What do they do?

Interpret oral or sign language, or translate written text from one language into another.

Also known as:

American Sign Language Interpreter (ASL Interpreter), Bilingual Interpreter, Braille Transcriber, Court Interpreter, Deaf Interpreter, Diplomatic Interpreter, Educational Interpreter, Freelance Translator, Interpreter, Linguist, Medical Interpreter, Paraprofessional Interpreter, Sign Language Interpreter, Spanish Interpreter, Spanish Translator, Technical Translator, Translator

Typical Wages

Projected Growth Rate

Employment of Interpreters and Translators is projected to grow 25 percent from 2020 to 2030, much faster than average compared to all occupations.

Projected Employment in VA

No Data Available
  • 25.3%

    Change

    Ranks #21 in job growth rate
    430

    Job Openings

    Ranks #12 in net job growth

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Education Level

Percent of workers in this field with these degrees:

  • Doctorate or Professional Degree  (5%)
  • Master's degree  (16%)
  • Bachelor's degree  (35%)
  • Associate's degree  (14%)
  • Some college, no degree  (19%)
  • High school diploma equivalent  (9%)
  • Less than high school diploma  (2%)

Typical College Majors

Most Popular Majors that prepare Interpreters and Translators

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People in this career often have these skills:

  • Speaking - Talking to others to convey information effectively.
  • Active Listening - Giving full attention to what other people are saying, taking time to understand the points being made, asking questions as appropriate, and not interrupting at inappropriate times.
  • Reading Comprehension - Understanding written sentences and paragraphs in work-related documents.
  • Writing - Communicating effectively in writing as appropriate for the needs of the audience.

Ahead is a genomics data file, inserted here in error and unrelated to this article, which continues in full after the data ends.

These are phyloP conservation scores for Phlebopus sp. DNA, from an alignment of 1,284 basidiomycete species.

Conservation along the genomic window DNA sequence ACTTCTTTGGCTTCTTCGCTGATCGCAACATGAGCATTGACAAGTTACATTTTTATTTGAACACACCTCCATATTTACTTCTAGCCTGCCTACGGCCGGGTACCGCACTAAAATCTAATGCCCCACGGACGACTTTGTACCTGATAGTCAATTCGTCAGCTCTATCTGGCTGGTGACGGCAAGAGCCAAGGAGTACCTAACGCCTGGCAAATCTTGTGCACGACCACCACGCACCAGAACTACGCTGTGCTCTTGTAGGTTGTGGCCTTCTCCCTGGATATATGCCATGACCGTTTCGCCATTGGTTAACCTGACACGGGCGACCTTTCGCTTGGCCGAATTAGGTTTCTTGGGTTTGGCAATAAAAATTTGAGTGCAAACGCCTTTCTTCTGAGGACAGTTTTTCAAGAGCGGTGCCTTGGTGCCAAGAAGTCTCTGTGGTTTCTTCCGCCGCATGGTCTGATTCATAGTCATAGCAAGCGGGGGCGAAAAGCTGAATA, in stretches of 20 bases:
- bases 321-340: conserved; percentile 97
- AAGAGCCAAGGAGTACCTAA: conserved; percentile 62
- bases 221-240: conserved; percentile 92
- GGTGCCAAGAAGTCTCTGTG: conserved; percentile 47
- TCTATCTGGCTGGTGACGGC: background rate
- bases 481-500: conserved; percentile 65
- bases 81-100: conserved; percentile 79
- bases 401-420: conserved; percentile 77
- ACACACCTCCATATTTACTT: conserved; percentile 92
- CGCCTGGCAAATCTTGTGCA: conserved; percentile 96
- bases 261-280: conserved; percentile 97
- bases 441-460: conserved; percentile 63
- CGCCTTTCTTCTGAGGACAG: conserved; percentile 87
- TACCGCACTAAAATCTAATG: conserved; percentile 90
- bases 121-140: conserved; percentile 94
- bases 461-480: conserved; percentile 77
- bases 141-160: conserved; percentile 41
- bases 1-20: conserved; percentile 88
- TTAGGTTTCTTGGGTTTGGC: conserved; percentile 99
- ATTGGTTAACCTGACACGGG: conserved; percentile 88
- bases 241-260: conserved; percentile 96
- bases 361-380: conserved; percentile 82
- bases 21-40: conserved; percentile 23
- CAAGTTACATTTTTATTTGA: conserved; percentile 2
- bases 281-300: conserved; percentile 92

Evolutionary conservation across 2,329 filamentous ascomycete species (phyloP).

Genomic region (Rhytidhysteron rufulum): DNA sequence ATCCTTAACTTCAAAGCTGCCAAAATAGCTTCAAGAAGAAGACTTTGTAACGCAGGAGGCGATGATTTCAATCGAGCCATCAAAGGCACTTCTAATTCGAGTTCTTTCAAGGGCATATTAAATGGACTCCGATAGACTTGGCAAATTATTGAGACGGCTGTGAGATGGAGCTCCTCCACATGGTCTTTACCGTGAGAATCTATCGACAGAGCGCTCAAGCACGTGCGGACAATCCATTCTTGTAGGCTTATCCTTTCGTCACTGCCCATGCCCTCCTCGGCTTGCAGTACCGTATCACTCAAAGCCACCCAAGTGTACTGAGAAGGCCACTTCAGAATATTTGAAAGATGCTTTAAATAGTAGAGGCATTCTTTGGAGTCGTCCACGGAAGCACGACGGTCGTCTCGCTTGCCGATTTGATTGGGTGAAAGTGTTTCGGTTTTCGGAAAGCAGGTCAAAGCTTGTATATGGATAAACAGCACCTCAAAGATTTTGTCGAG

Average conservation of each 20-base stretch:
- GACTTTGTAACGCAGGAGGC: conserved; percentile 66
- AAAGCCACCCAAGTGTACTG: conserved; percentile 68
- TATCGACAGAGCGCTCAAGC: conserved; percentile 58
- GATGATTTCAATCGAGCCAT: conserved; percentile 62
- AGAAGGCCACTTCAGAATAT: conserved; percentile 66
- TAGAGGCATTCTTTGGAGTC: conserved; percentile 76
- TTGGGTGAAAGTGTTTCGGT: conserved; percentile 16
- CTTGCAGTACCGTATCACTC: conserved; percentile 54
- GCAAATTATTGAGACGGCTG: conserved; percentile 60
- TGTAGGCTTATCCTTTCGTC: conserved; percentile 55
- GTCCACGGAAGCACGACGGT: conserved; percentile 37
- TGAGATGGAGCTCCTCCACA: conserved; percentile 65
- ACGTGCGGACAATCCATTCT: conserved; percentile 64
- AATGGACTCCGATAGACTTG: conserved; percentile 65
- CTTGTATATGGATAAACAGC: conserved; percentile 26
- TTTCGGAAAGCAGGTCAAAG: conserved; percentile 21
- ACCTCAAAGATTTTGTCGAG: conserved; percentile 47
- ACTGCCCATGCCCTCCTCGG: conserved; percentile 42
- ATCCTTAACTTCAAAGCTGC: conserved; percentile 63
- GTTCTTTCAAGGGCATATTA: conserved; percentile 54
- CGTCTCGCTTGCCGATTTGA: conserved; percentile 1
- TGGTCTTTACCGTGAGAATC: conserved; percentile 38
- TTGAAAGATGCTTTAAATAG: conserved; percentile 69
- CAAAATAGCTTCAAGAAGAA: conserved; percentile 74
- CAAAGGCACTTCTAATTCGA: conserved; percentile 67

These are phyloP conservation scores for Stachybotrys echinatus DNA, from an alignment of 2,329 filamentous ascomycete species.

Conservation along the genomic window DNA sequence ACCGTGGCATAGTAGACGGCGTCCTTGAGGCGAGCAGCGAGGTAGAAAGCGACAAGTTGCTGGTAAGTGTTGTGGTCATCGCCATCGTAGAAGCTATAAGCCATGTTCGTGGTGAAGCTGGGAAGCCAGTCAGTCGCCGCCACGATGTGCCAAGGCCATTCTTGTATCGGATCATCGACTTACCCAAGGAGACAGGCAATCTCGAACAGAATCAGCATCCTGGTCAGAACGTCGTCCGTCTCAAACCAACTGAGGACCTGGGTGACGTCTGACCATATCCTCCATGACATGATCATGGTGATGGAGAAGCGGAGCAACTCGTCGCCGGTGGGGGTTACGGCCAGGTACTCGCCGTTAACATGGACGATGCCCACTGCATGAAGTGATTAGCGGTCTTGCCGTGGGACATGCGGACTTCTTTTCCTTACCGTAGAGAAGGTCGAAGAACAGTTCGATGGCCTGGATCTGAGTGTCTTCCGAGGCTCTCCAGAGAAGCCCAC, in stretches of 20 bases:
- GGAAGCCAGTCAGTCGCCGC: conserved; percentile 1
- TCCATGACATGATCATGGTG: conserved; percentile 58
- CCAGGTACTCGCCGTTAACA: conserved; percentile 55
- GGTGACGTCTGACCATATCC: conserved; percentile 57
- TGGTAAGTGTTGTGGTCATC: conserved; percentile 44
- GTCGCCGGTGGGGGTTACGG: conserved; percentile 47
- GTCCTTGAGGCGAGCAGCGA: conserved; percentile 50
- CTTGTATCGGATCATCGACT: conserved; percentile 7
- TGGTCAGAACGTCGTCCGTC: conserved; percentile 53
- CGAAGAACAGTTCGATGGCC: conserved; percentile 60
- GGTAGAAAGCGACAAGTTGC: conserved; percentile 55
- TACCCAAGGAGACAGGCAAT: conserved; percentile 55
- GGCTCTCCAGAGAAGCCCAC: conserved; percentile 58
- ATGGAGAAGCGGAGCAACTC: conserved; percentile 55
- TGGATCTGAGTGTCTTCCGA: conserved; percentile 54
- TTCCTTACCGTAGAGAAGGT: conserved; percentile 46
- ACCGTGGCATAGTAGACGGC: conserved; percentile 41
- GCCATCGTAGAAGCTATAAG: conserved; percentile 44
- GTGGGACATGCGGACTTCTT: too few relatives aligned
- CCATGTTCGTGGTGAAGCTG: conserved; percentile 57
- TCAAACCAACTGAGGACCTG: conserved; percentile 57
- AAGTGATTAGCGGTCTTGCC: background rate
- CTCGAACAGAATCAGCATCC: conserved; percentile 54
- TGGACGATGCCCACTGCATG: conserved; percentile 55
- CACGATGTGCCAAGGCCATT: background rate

• Critical Thinking - Using logic and reasoning to identify the strengths and weaknesses of alternative solutions, conclusions, or approaches to problems.
  • Monitoring - Monitoring/Assessing performance of yourself, other individuals, or organizations to make improvements or take corrective action.

People in this career often know a lot about:

  • English Language - Knowledge of the structure and content of the English language including the meaning and spelling of words, rules of composition, and grammar.
  • Foreign Language - Knowledge of the structure and content of a foreign (non-English) language including the meaning and spelling of words, rules of composition and grammar, and pronunciation.
  • Customer and Personal Service - Knowledge of principles and processes for providing customer and personal services. This includes customer needs assessment, meeting quality standards for services, and evaluation of customer satisfaction.
  • Education and Training - Knowledge of principles and methods for curriculum and training design, teaching and instruction for individuals and groups, and the measurement of training effects.

People in this career often have talent in:

  • Oral Expression - The ability to communicate information and ideas in speaking so others will understand.
  • Oral Comprehension - The ability to listen to and understand information and ideas presented through spoken words and sentences.
  • Written Comprehension - The ability to read and understand information and ideas presented in writing.
  • Written Expression - The ability to communicate information and ideas in writing so others will understand.
  • Speech Recognition - The ability to identify and understand the speech of another person.
  • Speech Clarity - The ability to speak clearly so others can understand you.
  • Information Ordering - The ability to arrange things or actions in a certain order or pattern according to a specific rule or set of rules (e.g., patterns of numbers, letters, words, pictures, mathematical operations).
  • Problem Sensitivity - The ability to tell when something is wrong or is likely to go wrong. It does not involve solving the problem, only recognizing that there is a problem.
  • Near Vision - The ability to see details at close range (within a few feet of the observer).

People in this career often do these activities:

  • Translate information for others.
  • Compile technical information or documentation.
  • Conduct research to inform art, designs, or other work.
  • Verify accuracy of data.
  • Provide educational information to the public.
  • Edit written materials.
  • Train others on work processes.
  • Confer with clients to determine needs.

This page includes data from:

O*NET OnLine Career data: O*NET 28.1 Database by the U.S. Department of Labor, Employment and Training Administration (“USDOL/ETA”). Used under the CC BY 4.0 license. O*NET® is a trademark of USDOL/ETA

U.S. Bureau of Labor Statistics Logo Occupation statistics: USDOL U.S. Bureau of Labor Statistics Occupational Employment Statistics

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